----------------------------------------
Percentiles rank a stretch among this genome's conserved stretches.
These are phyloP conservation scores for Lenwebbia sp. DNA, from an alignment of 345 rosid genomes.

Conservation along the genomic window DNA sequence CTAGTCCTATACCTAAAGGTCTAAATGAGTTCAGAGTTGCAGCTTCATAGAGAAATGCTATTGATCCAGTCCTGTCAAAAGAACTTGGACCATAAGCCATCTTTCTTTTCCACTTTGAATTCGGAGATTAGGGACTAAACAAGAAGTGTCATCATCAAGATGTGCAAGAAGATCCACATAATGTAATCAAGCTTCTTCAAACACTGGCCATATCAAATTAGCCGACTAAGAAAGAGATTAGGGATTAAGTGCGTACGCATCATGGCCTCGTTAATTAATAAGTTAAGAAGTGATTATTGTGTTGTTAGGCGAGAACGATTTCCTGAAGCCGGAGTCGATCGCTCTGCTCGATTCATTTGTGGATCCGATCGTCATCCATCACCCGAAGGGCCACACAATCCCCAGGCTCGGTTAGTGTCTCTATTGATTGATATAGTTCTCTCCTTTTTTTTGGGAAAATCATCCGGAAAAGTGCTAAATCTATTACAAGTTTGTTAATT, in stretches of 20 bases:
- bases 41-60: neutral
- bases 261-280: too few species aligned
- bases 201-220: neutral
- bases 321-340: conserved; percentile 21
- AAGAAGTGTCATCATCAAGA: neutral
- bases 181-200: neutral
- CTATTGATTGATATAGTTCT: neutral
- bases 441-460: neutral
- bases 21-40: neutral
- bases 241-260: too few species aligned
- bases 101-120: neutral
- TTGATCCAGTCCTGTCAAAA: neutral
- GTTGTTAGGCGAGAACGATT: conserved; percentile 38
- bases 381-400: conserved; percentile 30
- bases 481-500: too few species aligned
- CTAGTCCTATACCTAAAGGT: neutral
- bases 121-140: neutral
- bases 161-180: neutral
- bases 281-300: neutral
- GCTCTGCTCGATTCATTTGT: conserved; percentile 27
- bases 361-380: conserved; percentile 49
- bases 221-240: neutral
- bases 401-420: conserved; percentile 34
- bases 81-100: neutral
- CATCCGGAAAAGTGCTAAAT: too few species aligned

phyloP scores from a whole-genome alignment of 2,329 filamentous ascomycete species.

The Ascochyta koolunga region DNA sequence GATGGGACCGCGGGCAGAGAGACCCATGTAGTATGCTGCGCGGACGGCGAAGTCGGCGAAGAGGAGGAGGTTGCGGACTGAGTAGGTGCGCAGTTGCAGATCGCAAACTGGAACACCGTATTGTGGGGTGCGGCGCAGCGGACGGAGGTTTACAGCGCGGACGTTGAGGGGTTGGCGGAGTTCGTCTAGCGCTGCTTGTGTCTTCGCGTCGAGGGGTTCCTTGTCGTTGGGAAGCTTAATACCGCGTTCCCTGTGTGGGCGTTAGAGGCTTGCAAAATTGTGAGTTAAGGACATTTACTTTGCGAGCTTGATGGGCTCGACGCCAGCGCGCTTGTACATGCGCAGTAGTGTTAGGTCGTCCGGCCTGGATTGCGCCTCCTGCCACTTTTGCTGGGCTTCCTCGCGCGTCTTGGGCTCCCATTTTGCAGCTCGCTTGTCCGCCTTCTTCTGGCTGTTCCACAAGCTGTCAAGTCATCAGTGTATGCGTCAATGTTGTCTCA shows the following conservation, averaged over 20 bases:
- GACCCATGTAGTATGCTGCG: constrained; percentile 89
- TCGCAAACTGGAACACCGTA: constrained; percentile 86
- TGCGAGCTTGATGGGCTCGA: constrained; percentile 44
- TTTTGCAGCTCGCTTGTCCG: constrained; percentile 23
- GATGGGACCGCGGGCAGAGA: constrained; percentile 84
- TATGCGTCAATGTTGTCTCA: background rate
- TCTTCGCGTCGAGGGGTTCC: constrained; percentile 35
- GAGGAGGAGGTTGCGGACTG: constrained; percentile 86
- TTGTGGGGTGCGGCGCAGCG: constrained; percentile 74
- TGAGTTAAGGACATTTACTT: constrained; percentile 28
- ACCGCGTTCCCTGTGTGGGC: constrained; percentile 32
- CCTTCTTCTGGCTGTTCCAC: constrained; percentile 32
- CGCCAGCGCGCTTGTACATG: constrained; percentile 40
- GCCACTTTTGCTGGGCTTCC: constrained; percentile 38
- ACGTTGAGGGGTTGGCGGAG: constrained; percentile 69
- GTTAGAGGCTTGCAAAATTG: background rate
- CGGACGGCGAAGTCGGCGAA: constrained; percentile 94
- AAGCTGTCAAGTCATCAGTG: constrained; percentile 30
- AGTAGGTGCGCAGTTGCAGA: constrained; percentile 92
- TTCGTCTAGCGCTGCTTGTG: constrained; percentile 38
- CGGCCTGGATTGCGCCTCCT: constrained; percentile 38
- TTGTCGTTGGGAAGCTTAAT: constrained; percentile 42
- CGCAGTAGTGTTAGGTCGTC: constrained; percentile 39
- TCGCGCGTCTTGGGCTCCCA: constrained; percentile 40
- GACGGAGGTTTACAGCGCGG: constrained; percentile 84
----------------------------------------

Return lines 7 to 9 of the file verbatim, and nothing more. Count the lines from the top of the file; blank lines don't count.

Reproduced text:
- bases 321-340: conserved; percentile 21
- AAGAAGTGTCATCATCAAGA: neutral
- bases 181-200: neutral